Victoria community participates in 20th annual salmon transplant at Mt. Douglas Park

Click to play video: 'Dead salmon transplanted into creek'
Dead salmon transplanted into creek
The sight of rotting dead fish is one of the last places you may expect a social scene to gather but that's what's happening this weekend on Vancouver Island. And all for a very good cause. Volunteers spent the day tossing salmon carcasses back into a creek. Paul Johnson explains why – Jan 14, 2023

Dozens of environmental enthusiasts partook in the 20th annual Douglas Creek Salmon Transplant on Vancouver Island.

Read more: ‘More dead fish than live fish’: Dry conditions a concern for Port Coquitlam salmon hatchery

The event saw participants of all ages help in transplanting more than 100 dead salmon carcasses into Douglas Creek at Mt. Douglas Park in Victoria on Saturday.

Community members of all ages took part, physically carrying dead salmon and placing them into the creek.

“This means so much to me. I can give back to the community and nature,” said Tia Greenwood, a participant.

“I’ve been doing this since I was very tiny.”

More than 100 people participated in the event, according to officials. Global News

Read more: B.C. researchers investigating impact of road salt on Pacific salmon

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The event was organized PKOLS-Mount Douglas Conservancy. A society that has been working to protect and preserve the natural environment of Mt. Douglas Park since 1988.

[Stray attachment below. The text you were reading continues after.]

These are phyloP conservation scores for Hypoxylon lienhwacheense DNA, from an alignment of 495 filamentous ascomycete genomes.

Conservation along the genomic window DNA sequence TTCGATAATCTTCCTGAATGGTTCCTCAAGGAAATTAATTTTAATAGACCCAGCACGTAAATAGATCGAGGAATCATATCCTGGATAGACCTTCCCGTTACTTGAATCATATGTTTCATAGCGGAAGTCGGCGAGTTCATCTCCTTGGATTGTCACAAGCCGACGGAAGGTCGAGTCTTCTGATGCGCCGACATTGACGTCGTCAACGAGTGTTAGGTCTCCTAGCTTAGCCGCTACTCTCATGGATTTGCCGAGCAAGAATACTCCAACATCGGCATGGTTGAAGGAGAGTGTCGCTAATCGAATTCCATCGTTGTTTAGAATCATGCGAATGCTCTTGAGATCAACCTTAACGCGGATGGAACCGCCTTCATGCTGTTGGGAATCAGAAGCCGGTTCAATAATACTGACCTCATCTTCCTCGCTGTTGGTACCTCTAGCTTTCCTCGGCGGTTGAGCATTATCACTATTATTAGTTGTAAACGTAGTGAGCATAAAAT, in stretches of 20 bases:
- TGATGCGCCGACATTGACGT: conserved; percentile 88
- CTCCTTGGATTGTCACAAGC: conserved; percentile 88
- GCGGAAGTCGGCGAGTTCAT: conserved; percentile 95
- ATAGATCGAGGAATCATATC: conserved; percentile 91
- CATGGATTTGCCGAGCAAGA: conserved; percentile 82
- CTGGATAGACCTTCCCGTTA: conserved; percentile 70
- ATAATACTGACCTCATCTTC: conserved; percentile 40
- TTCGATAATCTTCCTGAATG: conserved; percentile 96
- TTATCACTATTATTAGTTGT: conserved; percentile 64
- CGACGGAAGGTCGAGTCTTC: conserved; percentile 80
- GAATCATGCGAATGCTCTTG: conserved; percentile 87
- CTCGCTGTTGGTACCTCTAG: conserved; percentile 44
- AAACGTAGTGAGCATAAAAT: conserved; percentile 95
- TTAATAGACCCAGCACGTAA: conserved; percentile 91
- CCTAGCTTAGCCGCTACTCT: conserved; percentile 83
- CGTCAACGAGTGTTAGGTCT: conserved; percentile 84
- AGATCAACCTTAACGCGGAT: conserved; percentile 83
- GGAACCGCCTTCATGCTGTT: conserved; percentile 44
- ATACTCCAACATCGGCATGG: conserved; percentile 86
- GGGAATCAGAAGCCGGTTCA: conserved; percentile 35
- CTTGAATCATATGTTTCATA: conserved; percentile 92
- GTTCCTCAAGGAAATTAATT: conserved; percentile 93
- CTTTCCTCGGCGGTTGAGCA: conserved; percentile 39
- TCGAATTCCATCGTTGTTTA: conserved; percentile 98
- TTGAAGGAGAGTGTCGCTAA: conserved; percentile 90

“What we are doing is simulating what happens in nature,” said Darrell Wick, PKOLS-Mount Douglas Conservancy’s president.

“When salmon spawn they die, and that’s a good thing because it provides nutrients for the creek and food for the surrounding area.”

The group said they got the dead salmon from the Goldstream Fish Hatchery.

Click to play video: 'Another record year for Bigg’s orcas, humpbacks in Salish Sea'
Another record year for Bigg’s orcas, humpbacks in Salish Sea

It’s the first salmon transplant the group has actively advertised to the public and Wick said it worked marvelously.

More than 125 people participated in the event.

“We are delighted. It’s surprising how many people don’t know there is an active salmon creek here,” Wick said.

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